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Malaysian immigrants Rosemary and Choon Tan aren't like many other parents in the New Zealand south island city of Christchurch. They don't have to persuade reluctant offspring to hurry or be late for school. Instead, they have to stop their highly enthusiastic seven-year-old from leaving too early in the mornings for university!

Young Michael is no boring book-worm. He's often glued to TV cartoons. Like other kids on his street, he shatters the suburban silence with the sounds of skate-boarding, soccer, cricket and push-bike races. But his pals have become used to Michael racing indoors in the middle of a game. "Gotta go!" he yells. "I've worked it out!"

The kid is a mathematics genius. But, then, it's an ability that runs in the family: the two other Tan children have academic records that are almost as impressive. Brother David, now 24, started at university when he was 13, had a Ph.D. under his belt at 20 and is now in England where he's continuing his studies at Cambridge. Sister Audrey, now 17, went to university when she was 15 and is set to graduate with an honours degree this year.

Rosemary, 45, is a full-time mother. Choon, 49 is a former electronics engineer who now works from home as a mathematics tutor to a half-dozen bright children.

A couple of them, like Michael, have never been to school. Studying at home is allowed in New Zealand, if education authorities' permission is obtained. Choon teaches Michael a range of subjects such as English grammar, geography and physics "informally, at his own pace. If he wants to pass exams in them later we'll adapt to the official curriculum". He says his lad is particularly well-informed on current events. "We read and watched TV together as the Soviet Union broke up," reveals Choon. "He asked questions and I explained. He knows what's going on."

Only in mathematics is the official syllabus adhered to. Choon says he didn't force Michael. "His interest bubbled up on its own. But I suppose that's not strange in a home where so much of the talk is about mathematics. It's my hobby and the bigger kids excelled in it."

On his father's knee, Michael learned to add, subtract, multiply and divide before he turned four. Choon reveals: "I encourage Michael by provoking his interest -- his desire to solve a problem. Sometimes I'll say, 'Come on, you can do it'! But just as often I'll go the other way and say, 'How about putting those books away and going out to play with your friends'?

"Then he'll go off -- with a mathematical problem still rolling about in his brain. Sure enough, he'll race back in, a broad grin on his face, an hour or so later, shouting: `I worked it out!' He loves his math."

Early progress wasn't spectacularly fast, says Choon. "But, by the time he was five and had mastered the basics, there was no stopping him."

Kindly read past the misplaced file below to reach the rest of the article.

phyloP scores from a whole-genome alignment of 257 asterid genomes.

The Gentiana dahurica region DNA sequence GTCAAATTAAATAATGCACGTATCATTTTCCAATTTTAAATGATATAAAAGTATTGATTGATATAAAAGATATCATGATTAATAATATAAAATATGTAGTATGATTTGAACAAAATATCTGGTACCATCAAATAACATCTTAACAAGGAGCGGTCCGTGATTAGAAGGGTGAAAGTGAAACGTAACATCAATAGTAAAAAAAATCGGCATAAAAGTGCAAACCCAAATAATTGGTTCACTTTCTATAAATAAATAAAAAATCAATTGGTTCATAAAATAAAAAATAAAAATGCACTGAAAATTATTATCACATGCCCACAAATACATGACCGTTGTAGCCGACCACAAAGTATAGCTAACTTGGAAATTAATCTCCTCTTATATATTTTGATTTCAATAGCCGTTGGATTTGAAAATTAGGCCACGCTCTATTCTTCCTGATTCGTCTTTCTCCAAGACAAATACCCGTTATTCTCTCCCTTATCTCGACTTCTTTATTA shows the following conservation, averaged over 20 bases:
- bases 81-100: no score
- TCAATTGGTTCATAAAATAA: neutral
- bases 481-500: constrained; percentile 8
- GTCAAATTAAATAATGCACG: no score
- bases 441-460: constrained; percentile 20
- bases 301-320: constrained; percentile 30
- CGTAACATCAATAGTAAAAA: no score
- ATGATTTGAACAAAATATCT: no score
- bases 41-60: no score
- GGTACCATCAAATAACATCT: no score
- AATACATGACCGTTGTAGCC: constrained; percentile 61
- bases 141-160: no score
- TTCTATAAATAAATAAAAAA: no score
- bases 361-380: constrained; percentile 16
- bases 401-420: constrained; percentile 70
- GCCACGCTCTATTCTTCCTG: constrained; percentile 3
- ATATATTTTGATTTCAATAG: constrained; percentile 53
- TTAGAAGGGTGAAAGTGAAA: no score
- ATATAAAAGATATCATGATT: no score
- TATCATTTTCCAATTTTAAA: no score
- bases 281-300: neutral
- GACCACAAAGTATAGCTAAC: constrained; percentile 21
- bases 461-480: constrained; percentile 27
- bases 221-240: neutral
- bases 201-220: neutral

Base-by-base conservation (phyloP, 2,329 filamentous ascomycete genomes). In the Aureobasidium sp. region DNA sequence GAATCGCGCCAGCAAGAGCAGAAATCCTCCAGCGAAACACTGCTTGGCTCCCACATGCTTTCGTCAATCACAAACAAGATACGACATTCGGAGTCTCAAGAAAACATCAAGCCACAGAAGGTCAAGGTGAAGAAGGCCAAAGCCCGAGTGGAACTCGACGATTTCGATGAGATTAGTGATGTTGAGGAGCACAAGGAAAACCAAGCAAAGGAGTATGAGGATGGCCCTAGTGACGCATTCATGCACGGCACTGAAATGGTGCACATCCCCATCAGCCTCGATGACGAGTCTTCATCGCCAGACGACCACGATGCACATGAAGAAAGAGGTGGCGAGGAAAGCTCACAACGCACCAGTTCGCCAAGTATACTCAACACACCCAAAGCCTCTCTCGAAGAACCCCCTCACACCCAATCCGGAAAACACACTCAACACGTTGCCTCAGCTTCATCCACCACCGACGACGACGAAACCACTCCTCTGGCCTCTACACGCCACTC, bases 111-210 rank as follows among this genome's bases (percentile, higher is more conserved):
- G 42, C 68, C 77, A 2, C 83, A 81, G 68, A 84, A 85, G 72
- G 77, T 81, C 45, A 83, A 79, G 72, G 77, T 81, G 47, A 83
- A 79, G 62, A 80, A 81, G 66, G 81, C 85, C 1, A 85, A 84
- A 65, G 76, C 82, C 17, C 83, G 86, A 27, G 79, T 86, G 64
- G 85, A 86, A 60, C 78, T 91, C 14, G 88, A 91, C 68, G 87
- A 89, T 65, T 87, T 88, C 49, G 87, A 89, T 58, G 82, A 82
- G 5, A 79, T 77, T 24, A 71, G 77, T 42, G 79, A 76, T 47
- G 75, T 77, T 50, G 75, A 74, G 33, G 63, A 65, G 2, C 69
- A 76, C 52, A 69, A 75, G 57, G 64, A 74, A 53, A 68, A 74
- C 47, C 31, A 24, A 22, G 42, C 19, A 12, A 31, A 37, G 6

Rosemary laughs now that she recalls going to the supermarket with Michael when he was five years old. "We got to the check-out line and he asked, `Mum, are you sure you have enough money? You've spent more than usual: $87.30 altogether'. I thought he was guessing. It couldn't be that much. But the register reached exactly the same total. I was dumb-founded."

   
Answer the following questions using complete sentences
  1. How is Michael different from other children his age ?
  2. Why is Michael's ability considered genetically inherited ?
  3. Why is Michael's education considered informal ?
  4. What do you think sparked Michael's interest in Mathematics ?
  5. How old was Michael when he first learned how to count ?
  6. What approach does Choon use to teach Michael ?
  7. What mathematical skills did Michael have by the time he was five ? Give evidence from the passage that suggests this.
  Fill in the blanks with one correct word from the passage.
  8. My eldest brother is going to ______ with a medical degree from a local university next year.
  9. You should always ask for ______ first before using things that belong to other people.
  10. They were ______ for a moment when they heard that lazy John had come out top in the SPM examination.
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Answers
 

1.

He is a mathematical genius and an undergraduate although he is only seven years old.
 

2.

This is because his two older siblings are also academic geniuses.
 

3.

This is because he learns from his father at home and takes examination at his own pace.
 

4.

His interest could have been sparked by all the talks about Mathematics in the house among his family members.
 

5.

He learned how to count before he was four years old.
  6. Choon probably uses the interest-provoking approach to teach Michael, that is he creates a situation which arouses Michael's interest to find solutions to problems.
  7. By the time Michael was five, he had more than mastered the basics of Mathematics. An evidence for this was when he was at the check-out line in the supermarket with his mother, even before the cashier had calculated the amount, he had already worked it out correctly.
  8. graduate
  9. permission
  10. dumb-founded
 
 
 
 

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Comprehension 1

 

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